The Washington Redskins traded Eddie Brown plus their seventh draft choice in 1981 to Los Angeles yesterday for a pair of second-year offensive linemen and the Rams' third-round draft pick in 1979 and their second and fifth choices in 1980.
The Redskins obtained offensive guard Donnie Hickman and offensive tackle Jeff Williams, both second-year players who were on the Pams' injured reserve list last year. Hickman, the Redskins believe, could challenge for a starting position this season.
The key figure on the deal, of course, was Brown, one of the most crowd-pleasing Redkskins of the George Allen era. He was an All-Pro punt and kickoff returner, versatile defensive back and one of the most popular men on the team.
Brown displayed mixed feeling about the deal that will reunite the little big-play man with his former coach, Allen. Brown smiled during a press conference and said, "I guess it's a compliment to me. I hope I can live up to the deal."
But a few minutes later, when he began to talk about the trade, tears welled in his eyes and he left to walk alone around the Dickinson College campus.
"He was our offense last year," said kicker Mark Moseley, one of Brown's closest friends on the team. "No, it's not going to be very popular with the players. And I guarantee you it's not going to be real popular in Washington."
For Redskin General Manager Bobby Beathard and Coach Jack Pardee the trade was an effort to beef up their offensive line and, as Pardee said, "to get back into the draft business." Until yesterday's trade, the Redskins did not have a choice in the first six rounds of the 1979 draft.
Brown became expandable, according to the Redskins, when they acquired Lamar Parrish from the Cincinnati Bengals. Parrish is a skillful kick returner.
"Both players we received were in an area where we needed help - in the offensive line - and these players will strengthens us there," Beathard said. "We felt that Hickman is a player who can come in and complete for a starting job. I don't believe Jeff is in that position yet, but we think he's a fine prospect."
Hickman, 6-foot-2 and 261 pounds was a two-year starter at Southern Cal and was drafted by the Rams in the fifth round of the 1977 draft. Williams, 6-4, 256, also was a fifth-round choice that year out of Rhode Island.
"We got a man of proven quality," said Ram General Manager Don Klosterman, "but we gave up a lot. I beleive it will be beneficial to both teams. Hickman can play either side and he's got good speed. Williams also played both tackle positions.
"Obviously we all wanted Eddie. You know how George feels about him and our coaches had him in the Pro Bowl. We felt with his age (26) and what he gives us, he'd be a valuable guy. We've also inventoried some draft picks up just for this reason.
"No," sadded Klosterman, "We are not talking to the Redskins about any other players."
The Redskins now must replace the man who holds NFL records for total punt returns in one season (37) and single-game punt returns (11)., the man who led the league in punt returns in 1976, falling nine yards short of an NFL record, and the man who consistently came up with the big return, interception or tackle whenever the Redskins needed him the most.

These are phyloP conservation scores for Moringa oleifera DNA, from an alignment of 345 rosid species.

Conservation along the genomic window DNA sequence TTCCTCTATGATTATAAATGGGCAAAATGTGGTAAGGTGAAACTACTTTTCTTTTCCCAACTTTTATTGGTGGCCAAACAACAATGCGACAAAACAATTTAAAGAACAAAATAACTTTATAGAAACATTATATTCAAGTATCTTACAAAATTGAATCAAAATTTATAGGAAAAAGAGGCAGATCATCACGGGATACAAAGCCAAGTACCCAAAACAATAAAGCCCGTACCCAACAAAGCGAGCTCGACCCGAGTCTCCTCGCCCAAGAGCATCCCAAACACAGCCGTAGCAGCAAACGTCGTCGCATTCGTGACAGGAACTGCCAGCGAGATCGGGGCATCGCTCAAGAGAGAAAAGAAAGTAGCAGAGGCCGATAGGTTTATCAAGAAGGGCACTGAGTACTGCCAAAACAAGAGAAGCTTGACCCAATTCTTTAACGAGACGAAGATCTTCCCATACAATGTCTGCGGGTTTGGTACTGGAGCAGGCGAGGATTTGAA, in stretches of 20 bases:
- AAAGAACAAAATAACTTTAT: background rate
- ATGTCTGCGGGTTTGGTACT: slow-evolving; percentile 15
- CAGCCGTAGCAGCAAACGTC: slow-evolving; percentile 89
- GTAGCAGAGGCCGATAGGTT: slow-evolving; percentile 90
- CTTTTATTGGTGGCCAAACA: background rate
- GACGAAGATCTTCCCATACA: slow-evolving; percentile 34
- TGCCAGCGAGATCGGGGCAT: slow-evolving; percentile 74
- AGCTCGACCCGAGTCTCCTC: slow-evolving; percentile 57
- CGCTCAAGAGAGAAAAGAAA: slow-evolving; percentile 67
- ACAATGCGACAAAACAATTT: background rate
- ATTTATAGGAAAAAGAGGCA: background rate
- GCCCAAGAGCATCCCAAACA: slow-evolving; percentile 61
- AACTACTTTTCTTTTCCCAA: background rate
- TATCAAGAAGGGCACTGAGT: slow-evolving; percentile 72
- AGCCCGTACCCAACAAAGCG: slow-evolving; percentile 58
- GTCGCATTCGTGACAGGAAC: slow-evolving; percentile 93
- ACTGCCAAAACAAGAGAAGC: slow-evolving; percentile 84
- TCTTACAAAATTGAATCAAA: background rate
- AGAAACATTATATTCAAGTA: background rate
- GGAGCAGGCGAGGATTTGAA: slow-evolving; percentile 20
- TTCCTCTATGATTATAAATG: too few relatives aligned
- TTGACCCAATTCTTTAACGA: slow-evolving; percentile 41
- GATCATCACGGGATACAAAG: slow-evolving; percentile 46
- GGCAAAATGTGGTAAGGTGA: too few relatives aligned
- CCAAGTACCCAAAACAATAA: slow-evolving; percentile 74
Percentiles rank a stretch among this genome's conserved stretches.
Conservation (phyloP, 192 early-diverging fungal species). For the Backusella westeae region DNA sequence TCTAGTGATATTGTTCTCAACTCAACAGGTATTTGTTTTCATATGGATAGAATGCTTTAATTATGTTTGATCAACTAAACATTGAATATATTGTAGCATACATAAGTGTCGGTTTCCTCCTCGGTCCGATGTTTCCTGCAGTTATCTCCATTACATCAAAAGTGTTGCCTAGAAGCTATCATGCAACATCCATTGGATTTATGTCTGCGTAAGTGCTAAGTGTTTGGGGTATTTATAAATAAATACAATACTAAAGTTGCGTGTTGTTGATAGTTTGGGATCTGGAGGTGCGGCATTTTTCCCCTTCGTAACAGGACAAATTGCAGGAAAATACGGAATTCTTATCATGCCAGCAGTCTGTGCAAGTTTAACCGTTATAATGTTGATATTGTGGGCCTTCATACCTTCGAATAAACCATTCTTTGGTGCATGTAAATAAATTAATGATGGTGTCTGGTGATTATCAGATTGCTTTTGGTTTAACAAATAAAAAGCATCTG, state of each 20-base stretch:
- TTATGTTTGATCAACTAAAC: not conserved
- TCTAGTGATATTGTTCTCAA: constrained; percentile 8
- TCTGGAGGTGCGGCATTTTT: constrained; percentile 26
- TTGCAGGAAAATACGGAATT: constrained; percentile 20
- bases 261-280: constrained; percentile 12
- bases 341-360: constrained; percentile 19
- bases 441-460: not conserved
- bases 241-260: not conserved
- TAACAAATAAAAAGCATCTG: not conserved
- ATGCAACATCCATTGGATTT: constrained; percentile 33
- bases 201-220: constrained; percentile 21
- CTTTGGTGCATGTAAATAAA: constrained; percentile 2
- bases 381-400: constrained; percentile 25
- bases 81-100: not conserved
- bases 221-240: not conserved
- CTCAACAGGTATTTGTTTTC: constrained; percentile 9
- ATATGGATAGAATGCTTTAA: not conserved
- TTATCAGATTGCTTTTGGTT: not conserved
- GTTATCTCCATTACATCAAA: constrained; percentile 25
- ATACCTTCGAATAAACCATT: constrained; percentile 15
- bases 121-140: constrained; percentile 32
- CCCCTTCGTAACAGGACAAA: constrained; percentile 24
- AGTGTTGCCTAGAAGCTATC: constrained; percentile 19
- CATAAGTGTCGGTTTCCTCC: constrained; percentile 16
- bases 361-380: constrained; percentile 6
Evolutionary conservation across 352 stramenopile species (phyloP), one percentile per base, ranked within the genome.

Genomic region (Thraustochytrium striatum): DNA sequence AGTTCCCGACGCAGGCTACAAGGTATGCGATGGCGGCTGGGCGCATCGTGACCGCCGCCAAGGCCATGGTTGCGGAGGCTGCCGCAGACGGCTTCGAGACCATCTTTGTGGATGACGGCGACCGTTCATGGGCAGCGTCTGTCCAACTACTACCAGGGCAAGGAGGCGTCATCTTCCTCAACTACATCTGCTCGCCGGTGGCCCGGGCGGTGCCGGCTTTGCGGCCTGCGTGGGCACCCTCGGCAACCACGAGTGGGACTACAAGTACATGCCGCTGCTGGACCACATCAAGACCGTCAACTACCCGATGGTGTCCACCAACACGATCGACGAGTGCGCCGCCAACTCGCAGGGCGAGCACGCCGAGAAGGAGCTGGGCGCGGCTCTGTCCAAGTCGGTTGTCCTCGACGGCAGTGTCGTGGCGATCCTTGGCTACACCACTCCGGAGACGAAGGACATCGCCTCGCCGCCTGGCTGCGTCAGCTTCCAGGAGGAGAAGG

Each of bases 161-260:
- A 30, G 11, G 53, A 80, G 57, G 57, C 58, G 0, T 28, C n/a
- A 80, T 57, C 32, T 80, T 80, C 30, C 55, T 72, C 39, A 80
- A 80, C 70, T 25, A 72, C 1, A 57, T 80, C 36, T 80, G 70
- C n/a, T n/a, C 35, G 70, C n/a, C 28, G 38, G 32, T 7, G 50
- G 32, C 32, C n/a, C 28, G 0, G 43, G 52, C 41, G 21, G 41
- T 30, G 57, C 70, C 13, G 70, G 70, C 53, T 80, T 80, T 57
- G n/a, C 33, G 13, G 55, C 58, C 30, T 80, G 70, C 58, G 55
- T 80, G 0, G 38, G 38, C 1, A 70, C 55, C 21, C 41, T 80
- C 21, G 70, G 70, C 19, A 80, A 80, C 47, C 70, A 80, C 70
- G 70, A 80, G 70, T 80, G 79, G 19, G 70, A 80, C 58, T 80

Pardee has a number of candidates to fill Brown's return role, including wide receivers Brian Fryer and Walker Lee, rookie running back Tony Green and Parrish, who returned punts in Cincinnati.
"Actually I'd rather not do it here," Parrish said yesterday. "That's awfully riskly. But I'll do what they want me to."
Pardee said yesterday he perfers to use three deep men, as opposed to the single safety used primarily used in the Alllen era. and that the deep returner will be the one with the best hands.
Brown, who played cornerback and safety, also frequently was in the lineup as the Redskins' nickle back on that defense a year ago. From that position he made a last-minute interception to beat the Cardinals. In 1976, his interception in overtime set up a game-winning field goal.
The Redskins probably will return to either Gerard Williams or second-year safety Mark Murphy as the nickle back.
Pardee indicated that he would rather use a third corner-back in nickle situation because so many teams now are sending three wide receivers down field in obvious passing situations.
Both Beathard and Klosterman said they had been working on the deal for the last three months. Beathard said Brown's contract problems earlier in the offseason had no bearing at all on the trade.
Brown said he was shocked by the trade, particularly after he had signed a three-year contract less than two weeks ago. But he said he was delighted to return to work under Allen, the man who had rescued him from a Cleveland Brown waiver list three years ago, so that he was "happy in some ways and very sad in others."
That's what Brown said in front of the news conference cameras. But as he stood in front of the team dormitory. Brown's voice cracked frequently and several times he was on the verge of tears.
"I just tried to call my wife and she's not there," he said. "Lord, don't want her to hear it on the news. And what do I say to the guys (his teammates). I don't know what to say, except you have no idea how much I'm going to miss them. We really had something special here, and that's the toughest thing about it."
For Brown there was other problems. He and Moseley were in business together, constructing homes in Washington. He recently had purchased a lot in Haymarket, Va., and was planning to build a home next spring.
Many Redskins players said they were stunned and disturbed by the trade.
"I don't even want to talk about it," said linebacker Rusty Tillman, like Mosely a close friend of Brown's.
"It's unbelievable," said linebacker Pete Wysocki. "It makes you feel funny. Aside from the fact that the guy did everything in the world for us, he's also a great friend.